I'm a beginner, still learning Geometry nodes so forgive me if my explanation isn't the clearest! How to make these scattered points adhere moving and rotating on any model's surface? I've tried many methods, but none seem to work!
This can be done… I'll describe the algorithm, as I don't have the time to build the node tree:
- Generate your geometry, use UV Unwrap node, make sure UV islands are separated with a margin greater than the velocity of particles.
- Split Edges. You don't really have to, but it makes the algorithm simpler (no need to translate between face corner and point domain), so start with that.
- Distribute Points on Faces and pass them to a Simulation Zone.
- Store Named Attribute
directionsin the point domain, which are random vectors in range $<-0.01, -0.01, 0> … <+0.01, +0.01, 0>$, you can normalize them. Alternatively you could set all directions to the same vector to have a consistent herd/flock movement. Remember the values have to be small, because you will operate in UV space $0..1$ - with the values suggested it takes between 100 and 142 frames for a point to travel across the biggest possible UV island.
- Pass that geometry to a simulation zone.
In Simulation Zone:
- Use two Named Attribute nodes to add together
- Pass the result to Sample UV Surface, using Position field. If you get a valid output, that's it, use Set Position node to update the position, and Store Named Attribute to update the UV to the vector calculated in p. 5.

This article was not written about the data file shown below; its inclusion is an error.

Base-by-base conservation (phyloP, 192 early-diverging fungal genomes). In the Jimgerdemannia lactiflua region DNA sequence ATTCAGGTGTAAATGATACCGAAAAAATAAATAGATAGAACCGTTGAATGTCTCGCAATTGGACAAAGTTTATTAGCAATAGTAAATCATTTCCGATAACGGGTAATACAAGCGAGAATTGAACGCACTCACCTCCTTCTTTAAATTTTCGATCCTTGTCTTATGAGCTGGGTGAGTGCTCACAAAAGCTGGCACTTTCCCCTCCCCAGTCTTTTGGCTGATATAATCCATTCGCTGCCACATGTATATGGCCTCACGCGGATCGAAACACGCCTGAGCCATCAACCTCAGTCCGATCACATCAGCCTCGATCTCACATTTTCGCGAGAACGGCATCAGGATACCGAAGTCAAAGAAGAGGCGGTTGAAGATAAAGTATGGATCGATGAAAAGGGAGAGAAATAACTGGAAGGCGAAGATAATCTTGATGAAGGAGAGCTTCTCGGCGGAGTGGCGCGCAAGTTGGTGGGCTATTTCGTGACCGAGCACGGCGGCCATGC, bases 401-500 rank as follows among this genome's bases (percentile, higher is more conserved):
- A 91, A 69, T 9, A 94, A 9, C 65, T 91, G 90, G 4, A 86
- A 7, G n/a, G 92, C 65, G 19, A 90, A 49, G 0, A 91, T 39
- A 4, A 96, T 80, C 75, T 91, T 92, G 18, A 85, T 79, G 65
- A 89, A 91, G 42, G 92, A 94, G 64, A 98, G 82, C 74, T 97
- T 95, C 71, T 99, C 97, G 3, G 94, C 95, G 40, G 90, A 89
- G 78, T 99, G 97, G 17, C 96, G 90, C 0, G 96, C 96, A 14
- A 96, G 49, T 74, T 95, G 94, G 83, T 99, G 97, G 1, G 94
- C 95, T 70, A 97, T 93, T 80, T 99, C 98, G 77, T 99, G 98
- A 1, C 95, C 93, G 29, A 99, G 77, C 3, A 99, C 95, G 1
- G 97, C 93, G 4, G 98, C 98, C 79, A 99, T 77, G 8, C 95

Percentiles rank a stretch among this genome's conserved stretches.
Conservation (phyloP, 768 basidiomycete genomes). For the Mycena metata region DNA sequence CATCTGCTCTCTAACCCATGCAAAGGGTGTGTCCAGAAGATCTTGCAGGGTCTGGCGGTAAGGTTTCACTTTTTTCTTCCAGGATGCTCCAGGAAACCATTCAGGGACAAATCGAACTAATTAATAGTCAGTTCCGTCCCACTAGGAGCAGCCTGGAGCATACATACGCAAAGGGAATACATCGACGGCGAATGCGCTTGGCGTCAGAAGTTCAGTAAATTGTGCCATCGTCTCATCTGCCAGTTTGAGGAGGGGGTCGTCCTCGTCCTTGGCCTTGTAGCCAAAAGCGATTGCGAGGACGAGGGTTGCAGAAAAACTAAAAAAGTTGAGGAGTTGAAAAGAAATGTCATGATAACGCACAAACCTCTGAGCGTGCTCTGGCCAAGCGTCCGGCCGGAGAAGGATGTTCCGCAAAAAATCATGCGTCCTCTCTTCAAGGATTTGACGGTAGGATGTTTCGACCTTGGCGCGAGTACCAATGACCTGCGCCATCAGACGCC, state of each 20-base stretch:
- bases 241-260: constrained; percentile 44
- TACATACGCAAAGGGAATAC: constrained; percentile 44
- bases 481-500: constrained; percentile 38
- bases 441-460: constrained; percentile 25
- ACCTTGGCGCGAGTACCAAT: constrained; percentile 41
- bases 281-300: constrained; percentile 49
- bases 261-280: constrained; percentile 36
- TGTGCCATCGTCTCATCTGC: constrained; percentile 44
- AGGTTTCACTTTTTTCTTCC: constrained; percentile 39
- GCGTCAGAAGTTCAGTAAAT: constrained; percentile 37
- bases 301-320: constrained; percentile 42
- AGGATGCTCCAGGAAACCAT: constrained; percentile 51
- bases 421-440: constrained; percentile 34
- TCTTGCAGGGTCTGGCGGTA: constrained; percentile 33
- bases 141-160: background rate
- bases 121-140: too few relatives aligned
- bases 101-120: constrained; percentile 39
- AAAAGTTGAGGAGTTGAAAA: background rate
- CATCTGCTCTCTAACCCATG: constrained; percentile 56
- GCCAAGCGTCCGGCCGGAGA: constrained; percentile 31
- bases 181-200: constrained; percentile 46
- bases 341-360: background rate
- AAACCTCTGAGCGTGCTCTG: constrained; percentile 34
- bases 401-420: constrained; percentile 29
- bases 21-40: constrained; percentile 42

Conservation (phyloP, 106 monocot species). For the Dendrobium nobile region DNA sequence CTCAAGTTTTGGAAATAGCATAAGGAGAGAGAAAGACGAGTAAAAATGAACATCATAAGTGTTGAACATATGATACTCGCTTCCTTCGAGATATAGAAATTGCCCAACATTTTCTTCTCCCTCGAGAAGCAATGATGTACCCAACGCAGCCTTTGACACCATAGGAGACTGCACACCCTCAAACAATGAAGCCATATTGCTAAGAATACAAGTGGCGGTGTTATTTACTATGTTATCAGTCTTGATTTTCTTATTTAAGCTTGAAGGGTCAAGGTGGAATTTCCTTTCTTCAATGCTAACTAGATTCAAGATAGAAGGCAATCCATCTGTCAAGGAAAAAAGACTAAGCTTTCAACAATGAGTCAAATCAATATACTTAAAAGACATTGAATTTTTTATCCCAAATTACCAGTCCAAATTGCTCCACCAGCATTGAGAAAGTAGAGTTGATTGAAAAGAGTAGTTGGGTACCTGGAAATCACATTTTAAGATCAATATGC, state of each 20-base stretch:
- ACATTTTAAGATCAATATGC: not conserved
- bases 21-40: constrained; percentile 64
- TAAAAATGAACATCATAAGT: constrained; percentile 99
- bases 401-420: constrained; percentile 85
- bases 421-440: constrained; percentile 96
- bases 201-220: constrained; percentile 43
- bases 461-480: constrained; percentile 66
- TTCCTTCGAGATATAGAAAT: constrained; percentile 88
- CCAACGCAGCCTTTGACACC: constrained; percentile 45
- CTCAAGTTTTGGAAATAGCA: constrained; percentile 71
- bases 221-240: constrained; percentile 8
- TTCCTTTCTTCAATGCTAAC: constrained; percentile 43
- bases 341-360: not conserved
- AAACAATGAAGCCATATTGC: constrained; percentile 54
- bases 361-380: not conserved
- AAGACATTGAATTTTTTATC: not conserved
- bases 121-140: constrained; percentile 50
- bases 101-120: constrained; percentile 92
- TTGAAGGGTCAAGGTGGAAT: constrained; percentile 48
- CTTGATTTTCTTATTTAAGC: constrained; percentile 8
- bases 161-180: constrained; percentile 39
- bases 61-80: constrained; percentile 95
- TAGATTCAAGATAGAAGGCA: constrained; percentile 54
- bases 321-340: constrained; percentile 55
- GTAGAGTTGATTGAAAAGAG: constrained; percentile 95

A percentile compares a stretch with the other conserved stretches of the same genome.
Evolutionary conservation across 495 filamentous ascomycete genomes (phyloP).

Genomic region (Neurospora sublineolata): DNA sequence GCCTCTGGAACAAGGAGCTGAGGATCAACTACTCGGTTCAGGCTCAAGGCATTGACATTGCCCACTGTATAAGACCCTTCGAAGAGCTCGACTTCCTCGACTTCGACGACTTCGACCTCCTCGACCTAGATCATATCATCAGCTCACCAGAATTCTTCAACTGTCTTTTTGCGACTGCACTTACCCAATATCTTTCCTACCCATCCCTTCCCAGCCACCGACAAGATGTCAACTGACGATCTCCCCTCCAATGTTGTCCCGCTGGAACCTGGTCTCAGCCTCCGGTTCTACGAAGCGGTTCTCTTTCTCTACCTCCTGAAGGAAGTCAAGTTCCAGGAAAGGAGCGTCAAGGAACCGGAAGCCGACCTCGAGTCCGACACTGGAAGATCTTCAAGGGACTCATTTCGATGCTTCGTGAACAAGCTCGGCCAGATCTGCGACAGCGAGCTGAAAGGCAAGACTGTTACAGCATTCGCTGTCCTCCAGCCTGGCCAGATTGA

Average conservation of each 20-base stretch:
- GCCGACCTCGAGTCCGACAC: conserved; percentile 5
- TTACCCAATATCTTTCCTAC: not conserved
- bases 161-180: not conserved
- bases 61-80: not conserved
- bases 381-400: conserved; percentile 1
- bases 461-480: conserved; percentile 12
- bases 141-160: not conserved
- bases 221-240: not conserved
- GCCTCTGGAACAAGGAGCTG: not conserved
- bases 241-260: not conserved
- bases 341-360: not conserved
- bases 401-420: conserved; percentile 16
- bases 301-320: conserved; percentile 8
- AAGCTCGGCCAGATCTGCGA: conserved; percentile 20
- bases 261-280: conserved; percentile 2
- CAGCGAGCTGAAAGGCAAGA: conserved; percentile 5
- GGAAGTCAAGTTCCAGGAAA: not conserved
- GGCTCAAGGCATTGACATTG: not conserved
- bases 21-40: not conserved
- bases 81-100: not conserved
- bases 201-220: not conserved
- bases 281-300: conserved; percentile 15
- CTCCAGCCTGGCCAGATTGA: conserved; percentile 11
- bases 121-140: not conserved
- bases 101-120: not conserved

- If you don't get a valid output, things get complicated… (use a switch that based on Sample UV Surface: Is Valid output, either uses the calculated data, or another branch of nodes)
Things get complicated:
- Find Nearest Edge. Check how many neighbors (faces) it has. If only 1, it's an actual geometric boundary, and decide what to do: disappear? Stop? Bounce? For bouncing, just do p.5. but subtract
directionsinstead of adding them. Now the Position from Sample UV Surface has an offset in the opposite direction.
- IF there's 2 neighbors, you also calculate the position as if you were bouncing, but don't actually set that as your position. Instead, calculate the offset to the new position - subtract from 'new position' the current position (Position node), and reverse it (Vector Math: Scale
- Divide this offset to two parts - one towards the nearest edge, and the rest.
- Rotate "the rest" around the axis defined by the nearest edge, by the angle being this edge's angle.
- Add the two parts back together, add that to current position, Sample Nearest Surface at that position to find the
UVMapattribute value there.
- You should know what do do now, you have your UV, so Sample UV to get position (yes you already have it, but it's only an estimate and this should avoid some 1-frame-jerks across boundaries), and update your position and UV.
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